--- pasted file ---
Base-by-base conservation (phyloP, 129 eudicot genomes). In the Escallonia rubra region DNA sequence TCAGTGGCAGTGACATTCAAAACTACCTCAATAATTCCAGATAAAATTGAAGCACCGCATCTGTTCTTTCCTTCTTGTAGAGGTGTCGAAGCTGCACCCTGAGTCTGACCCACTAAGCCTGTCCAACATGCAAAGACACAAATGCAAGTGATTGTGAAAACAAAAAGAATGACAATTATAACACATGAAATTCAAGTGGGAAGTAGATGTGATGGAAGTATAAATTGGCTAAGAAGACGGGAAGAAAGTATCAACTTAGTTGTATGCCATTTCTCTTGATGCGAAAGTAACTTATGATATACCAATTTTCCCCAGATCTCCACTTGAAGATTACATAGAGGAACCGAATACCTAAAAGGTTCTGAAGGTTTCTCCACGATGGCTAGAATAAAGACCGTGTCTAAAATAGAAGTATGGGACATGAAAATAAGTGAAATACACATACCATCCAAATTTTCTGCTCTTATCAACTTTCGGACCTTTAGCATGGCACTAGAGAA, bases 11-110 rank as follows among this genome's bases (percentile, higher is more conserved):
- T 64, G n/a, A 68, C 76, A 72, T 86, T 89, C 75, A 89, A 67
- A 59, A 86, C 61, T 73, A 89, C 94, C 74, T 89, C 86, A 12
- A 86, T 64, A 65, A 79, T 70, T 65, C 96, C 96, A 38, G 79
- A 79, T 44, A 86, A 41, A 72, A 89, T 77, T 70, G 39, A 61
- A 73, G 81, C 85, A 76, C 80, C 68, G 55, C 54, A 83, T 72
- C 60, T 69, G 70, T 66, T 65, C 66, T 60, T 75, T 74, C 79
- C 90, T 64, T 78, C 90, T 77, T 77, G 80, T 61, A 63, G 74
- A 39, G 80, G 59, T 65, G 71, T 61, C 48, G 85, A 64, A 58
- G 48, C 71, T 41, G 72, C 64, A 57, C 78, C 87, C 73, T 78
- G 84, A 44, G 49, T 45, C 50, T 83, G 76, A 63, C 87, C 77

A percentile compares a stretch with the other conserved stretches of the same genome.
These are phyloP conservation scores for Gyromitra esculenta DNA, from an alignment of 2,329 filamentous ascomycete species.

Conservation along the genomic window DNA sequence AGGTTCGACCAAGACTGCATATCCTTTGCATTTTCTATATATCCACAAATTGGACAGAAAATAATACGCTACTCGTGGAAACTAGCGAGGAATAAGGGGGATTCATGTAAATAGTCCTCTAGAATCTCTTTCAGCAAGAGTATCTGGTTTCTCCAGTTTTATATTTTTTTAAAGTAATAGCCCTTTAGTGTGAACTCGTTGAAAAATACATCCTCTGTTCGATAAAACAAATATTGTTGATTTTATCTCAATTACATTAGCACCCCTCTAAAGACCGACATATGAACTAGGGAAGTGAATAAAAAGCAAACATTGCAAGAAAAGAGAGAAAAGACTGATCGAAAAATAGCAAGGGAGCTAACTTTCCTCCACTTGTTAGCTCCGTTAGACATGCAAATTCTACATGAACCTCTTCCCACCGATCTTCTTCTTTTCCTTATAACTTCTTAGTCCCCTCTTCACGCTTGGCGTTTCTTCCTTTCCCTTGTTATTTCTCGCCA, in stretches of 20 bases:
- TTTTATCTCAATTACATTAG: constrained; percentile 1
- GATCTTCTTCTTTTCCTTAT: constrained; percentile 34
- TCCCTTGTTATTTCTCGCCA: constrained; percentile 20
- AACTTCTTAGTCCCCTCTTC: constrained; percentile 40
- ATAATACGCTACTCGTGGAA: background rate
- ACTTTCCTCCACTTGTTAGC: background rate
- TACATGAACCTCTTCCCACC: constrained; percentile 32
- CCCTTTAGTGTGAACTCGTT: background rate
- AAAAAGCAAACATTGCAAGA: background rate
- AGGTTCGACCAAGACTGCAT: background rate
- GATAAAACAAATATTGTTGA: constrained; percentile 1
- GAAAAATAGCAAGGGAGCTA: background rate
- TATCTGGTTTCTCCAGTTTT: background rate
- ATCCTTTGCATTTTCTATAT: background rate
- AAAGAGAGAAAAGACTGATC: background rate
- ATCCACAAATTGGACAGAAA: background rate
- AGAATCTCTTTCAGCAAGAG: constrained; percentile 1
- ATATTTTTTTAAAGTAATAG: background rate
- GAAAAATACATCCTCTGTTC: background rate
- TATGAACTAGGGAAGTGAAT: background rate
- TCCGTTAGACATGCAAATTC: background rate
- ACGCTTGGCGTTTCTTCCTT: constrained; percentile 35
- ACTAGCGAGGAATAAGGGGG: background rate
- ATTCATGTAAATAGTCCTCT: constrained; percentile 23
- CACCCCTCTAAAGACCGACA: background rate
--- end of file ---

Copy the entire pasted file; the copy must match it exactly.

Base-by-base conservation (phyloP, 129 eudicot genomes). In the Escallonia rubra region DNA sequence TCAGTGGCAGTGACATTCAAAACTACCTCAATAATTCCAGATAAAATTGAAGCACCGCATCTGTTCTTTCCTTCTTGTAGAGGTGTCGAAGCTGCACCCTGAGTCTGACCCACTAAGCCTGTCCAACATGCAAAGACACAAATGCAAGTGATTGTGAAAACAAAAAGAATGACAATTATAACACATGAAATTCAAGTGGGAAGTAGATGTGATGGAAGTATAAATTGGCTAAGAAGACGGGAAGAAAGTATCAACTTAGTTGTATGCCATTTCTCTTGATGCGAAAGTAACTTATGATATACCAATTTTCCCCAGATCTCCACTTGAAGATTACATAGAGGAACCGAATACCTAAAAGGTTCTGAAGGTTTCTCCACGATGGCTAGAATAAAGACCGTGTCTAAAATAGAAGTATGGGACATGAAAATAAGTGAAATACACATACCATCCAAATTTTCTGCTCTTATCAACTTTCGGACCTTTAGCATGGCACTAGAGAA, bases 11-110 rank as follows among this genome's bases (percentile, higher is more conserved):
- T 64, G n/a, A 68, C 76, A 72, T 86, T 89, C 75, A 89, A 67
- A 59, A 86, C 61, T 73, A 89, C 94, C 74, T 89, C 86, A 12
- A 86, T 64, A 65, A 79, T 70, T 65, C 96, C 96, A 38, G 79
- A 79, T 44, A 86, A 41, A 72, A 89, T 77, T 70, G 39, A 61
- A 73, G 81, C 85, A 76, C 80, C 68, G 55, C 54, A 83, T 72
- C 60, T 69, G 70, T 66, T 65, C 66, T 60, T 75, T 74, C 79
- C 90, T 64, T 78, C 90, T 77, T 77, G 80, T 61, A 63, G 74
- A 39, G 80, G 59, T 65, G 71, T 61, C 48, G 85, A 64, A 58
- G 48, C 71, T 41, G 72, C 64, A 57, C 78, C 87, C 73, T 78
- G 84, A 44, G 49, T 45, C 50, T 83, G 76, A 63, C 87, C 77

A percentile compares a stretch with the other conserved stretches of the same genome.
These are phyloP conservation scores for Gyromitra esculenta DNA, from an alignment of 2,329 filamentous ascomycete species.

Conservation along the genomic window DNA sequence AGGTTCGACCAAGACTGCATATCCTTTGCATTTTCTATATATCCACAAATTGGACAGAAAATAATACGCTACTCGTGGAAACTAGCGAGGAATAAGGGGGATTCATGTAAATAGTCCTCTAGAATCTCTTTCAGCAAGAGTATCTGGTTTCTCCAGTTTTATATTTTTTTAAAGTAATAGCCCTTTAGTGTGAACTCGTTGAAAAATACATCCTCTGTTCGATAAAACAAATATTGTTGATTTTATCTCAATTACATTAGCACCCCTCTAAAGACCGACATATGAACTAGGGAAGTGAATAAAAAGCAAACATTGCAAGAAAAGAGAGAAAAGACTGATCGAAAAATAGCAAGGGAGCTAACTTTCCTCCACTTGTTAGCTCCGTTAGACATGCAAATTCTACATGAACCTCTTCCCACCGATCTTCTTCTTTTCCTTATAACTTCTTAGTCCCCTCTTCACGCTTGGCGTTTCTTCCTTTCCCTTGTTATTTCTCGCCA, in stretches of 20 bases:
- TTTTATCTCAATTACATTAG: constrained; percentile 1
- GATCTTCTTCTTTTCCTTAT: constrained; percentile 34
- TCCCTTGTTATTTCTCGCCA: constrained; percentile 20
- AACTTCTTAGTCCCCTCTTC: constrained; percentile 40
- ATAATACGCTACTCGTGGAA: background rate
- ACTTTCCTCCACTTGTTAGC: background rate
- TACATGAACCTCTTCCCACC: constrained; percentile 32
- CCCTTTAGTGTGAACTCGTT: background rate
- AAAAAGCAAACATTGCAAGA: background rate
- AGGTTCGACCAAGACTGCAT: background rate
- GATAAAACAAATATTGTTGA: constrained; percentile 1
- GAAAAATAGCAAGGGAGCTA: background rate
- TATCTGGTTTCTCCAGTTTT: background rate
- ATCCTTTGCATTTTCTATAT: background rate
- AAAGAGAGAAAAGACTGATC: background rate
- ATCCACAAATTGGACAGAAA: background rate
- AGAATCTCTTTCAGCAAGAG: constrained; percentile 1
- ATATTTTTTTAAAGTAATAG: background rate
- GAAAAATACATCCTCTGTTC: background rate
- TATGAACTAGGGAAGTGAAT: background rate
- TCCGTTAGACATGCAAATTC: background rate
- ACGCTTGGCGTTTCTTCCTT: constrained; percentile 35
- ACTAGCGAGGAATAAGGGGG: background rate
- ATTCATGTAAATAGTCCTCT: constrained; percentile 23
- CACCCCTCTAAAGACCGACA: background rate